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Tuesday, 17 March 2020

08:00 Arrival / Networking
09:00
Session 1: Welcome
This session will give an overview of WADA’s 2020 Annual Symposium, including presenting its objectives.
09:15 Session 2: Opening remarks by WADA President and Director General
This session will include a keynote speech by the new WADA President, Witold Bańka, and an update on WADA’s strategic priorities by WADA Director General, Olivier Niggli.
10:00 Networking break
10:45 Session 3: An overview of the most impactful changes to the Code and Standards
This session will provide a summary of the main changes to the 2021 World Anti-Doping Code (Code), with a focus on the impact such changes will have on the anti-doping community. The presentation will be followed by a roundtable with National Anti-Doping Organizations (NADOs), International Federations (IFs), Major Event Organizers (MEOs), Athlete representatives and WADA.
11:15 Session 4: What is expected of ADOs in preparation for the 2021 Code and Standards?
With the 2021 Code and International Standards (Standards) set to come into effect on 1 January 2021, all Anti-Doping Organizations (ADOs) will be required to adjust their legal framework; as well as, their programs to meet the new requirements.
This session will hear from a cross-section of bodies – including NADOs; Regional Anti-Doping Organizations (RADOs); IFs; the International Testing Agency (ITA); and, the Institute of National Anti-Doping Organizations (iNADO) on how they are preparing for the implementation of the 2021 Code and Standards. It is intended that this session will engage in an active discussion using questions/challenges identified by the audience.
12:30 Networking lunch
12:45 Working Lunch: The Prohibited List
This session will present some of the challenges, trends and future perspectives that will guide the Prohibited List experts and broader anti-doping community in the evolution of this International Standard for the years to come.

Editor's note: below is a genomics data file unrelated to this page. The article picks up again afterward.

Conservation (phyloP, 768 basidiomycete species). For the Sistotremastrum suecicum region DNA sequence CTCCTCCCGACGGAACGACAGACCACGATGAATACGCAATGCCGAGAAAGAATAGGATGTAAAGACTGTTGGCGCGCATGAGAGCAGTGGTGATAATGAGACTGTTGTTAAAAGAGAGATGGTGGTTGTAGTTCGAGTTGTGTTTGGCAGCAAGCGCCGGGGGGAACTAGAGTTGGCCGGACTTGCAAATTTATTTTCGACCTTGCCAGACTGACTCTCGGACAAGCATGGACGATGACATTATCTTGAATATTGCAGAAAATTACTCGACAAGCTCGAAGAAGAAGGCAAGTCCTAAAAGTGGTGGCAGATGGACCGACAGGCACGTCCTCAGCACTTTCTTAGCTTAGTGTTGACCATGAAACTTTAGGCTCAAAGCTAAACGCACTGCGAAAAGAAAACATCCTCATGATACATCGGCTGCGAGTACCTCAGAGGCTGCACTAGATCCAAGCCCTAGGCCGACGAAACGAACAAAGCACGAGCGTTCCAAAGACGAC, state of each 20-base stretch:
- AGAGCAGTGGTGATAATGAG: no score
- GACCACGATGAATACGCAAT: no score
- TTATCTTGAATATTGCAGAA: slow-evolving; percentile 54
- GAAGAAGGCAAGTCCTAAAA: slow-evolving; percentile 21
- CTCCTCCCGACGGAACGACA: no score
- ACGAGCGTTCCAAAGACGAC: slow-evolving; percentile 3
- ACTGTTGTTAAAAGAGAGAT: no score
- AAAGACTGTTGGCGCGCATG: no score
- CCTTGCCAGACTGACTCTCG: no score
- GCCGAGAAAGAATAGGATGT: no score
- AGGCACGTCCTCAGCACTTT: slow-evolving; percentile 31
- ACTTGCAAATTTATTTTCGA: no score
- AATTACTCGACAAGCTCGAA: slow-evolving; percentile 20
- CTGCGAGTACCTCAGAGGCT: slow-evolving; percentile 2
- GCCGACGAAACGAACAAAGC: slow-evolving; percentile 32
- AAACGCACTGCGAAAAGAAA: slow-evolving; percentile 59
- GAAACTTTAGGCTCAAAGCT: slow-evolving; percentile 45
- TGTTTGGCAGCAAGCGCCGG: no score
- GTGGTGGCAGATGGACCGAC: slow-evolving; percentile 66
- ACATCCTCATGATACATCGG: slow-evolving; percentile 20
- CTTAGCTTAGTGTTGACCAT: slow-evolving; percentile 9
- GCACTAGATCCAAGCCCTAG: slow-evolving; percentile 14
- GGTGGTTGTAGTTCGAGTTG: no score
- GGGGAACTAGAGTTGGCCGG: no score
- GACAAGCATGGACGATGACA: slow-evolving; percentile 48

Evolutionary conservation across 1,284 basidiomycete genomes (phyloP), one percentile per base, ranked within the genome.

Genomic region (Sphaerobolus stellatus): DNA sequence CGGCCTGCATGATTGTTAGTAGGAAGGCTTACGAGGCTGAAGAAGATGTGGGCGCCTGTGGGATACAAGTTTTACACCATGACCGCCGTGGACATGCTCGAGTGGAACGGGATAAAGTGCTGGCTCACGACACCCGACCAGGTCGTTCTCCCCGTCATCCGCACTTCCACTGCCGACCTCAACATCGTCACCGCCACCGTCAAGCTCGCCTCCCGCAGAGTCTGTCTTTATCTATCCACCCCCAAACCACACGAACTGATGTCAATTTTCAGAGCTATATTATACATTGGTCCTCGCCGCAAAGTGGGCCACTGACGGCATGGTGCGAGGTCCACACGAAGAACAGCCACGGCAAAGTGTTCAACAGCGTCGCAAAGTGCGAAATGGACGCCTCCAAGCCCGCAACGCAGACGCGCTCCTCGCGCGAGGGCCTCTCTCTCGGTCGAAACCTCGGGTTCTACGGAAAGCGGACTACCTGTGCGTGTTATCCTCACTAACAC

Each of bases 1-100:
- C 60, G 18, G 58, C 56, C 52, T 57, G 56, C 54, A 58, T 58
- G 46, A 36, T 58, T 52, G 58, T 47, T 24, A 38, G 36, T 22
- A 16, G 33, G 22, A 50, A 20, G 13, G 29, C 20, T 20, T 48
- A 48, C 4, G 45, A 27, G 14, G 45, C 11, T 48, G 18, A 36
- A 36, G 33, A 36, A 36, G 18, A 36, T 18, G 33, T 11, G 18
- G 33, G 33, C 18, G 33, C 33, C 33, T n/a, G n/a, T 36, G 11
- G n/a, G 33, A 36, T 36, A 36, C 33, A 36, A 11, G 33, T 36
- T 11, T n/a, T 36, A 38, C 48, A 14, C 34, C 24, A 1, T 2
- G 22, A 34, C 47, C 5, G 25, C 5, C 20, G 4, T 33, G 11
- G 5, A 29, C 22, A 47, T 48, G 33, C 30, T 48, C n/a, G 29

This session will be in English only – no French interpretation will be offered.
13:45 Session 5a: Code compliance in practice (ISCCS)
This session will review the changes made as part of the 2021 International Standard for Code Compliance by Signatories (ISCCS) and look at the future of WADA’s Compliance Monitoring Program; as well as, how these may impact Code Signatories.
Session 5b: TUE management in practice (ISTUE)
This session will be divided into three sections. First, we will provide a global overview of Therapeutic Use Exemptions (TUEs) entered in ADAMS. We will then address practical issues, including the key criteria for granting prospective and retroactive TUEs as per the 2021 ISTUE. Finally, we will present a number of cases, demonstrating some of the challenges faced by ADOs and TUE Committee Physicians.
Session 5c: The new Education Standard (ISE) and Guidelines in practice
This session will focus on the implementation of the new ISE by stakeholders and will present an outline of new Guidelines for Education. The participants will receive practical information on key aspects of the ISE and how to implement them with the use of the new Guidelines.
14:45 Networking break
15:15 Session 6a: The new Results Management Standard (ISRM) in practice
A panel of experts will discuss independence vs impartiality; as well as, hearing panel composition and competences; fair hearings; timely decisions; and, other major topics that were addressed as part of the ISRM drafting process. The session will also discuss delegation of results management in the case of Major Events; and, the new Article 10.8, which replaces articles on Prompt Admission and Timely Admission. Stakeholders will be provided with the necessary information to understand this change and how to apply this new article in the future.
Session 6b: Anti-doping privacy obligations in practice (ISPPPI)
This session will provide practical guidance to individuals responsible for privacy within their organization, focusing on how to operationalize the ISPPPI at the same time as other legislative and regulatory requirements. A panel of privacy professionals from the anti-doping community will provide insight into their approach to anti-doping privacy obligations, and will actively engage with questions from participants. Participants will also engage in a benchmarking exercise through interactive survey questions.
Session 6c: Testing and investigations in practice (ISTI)
This session will provide a practical overview of the main changes of the revised ISTI and what is required to effectively implement a compliant testing program.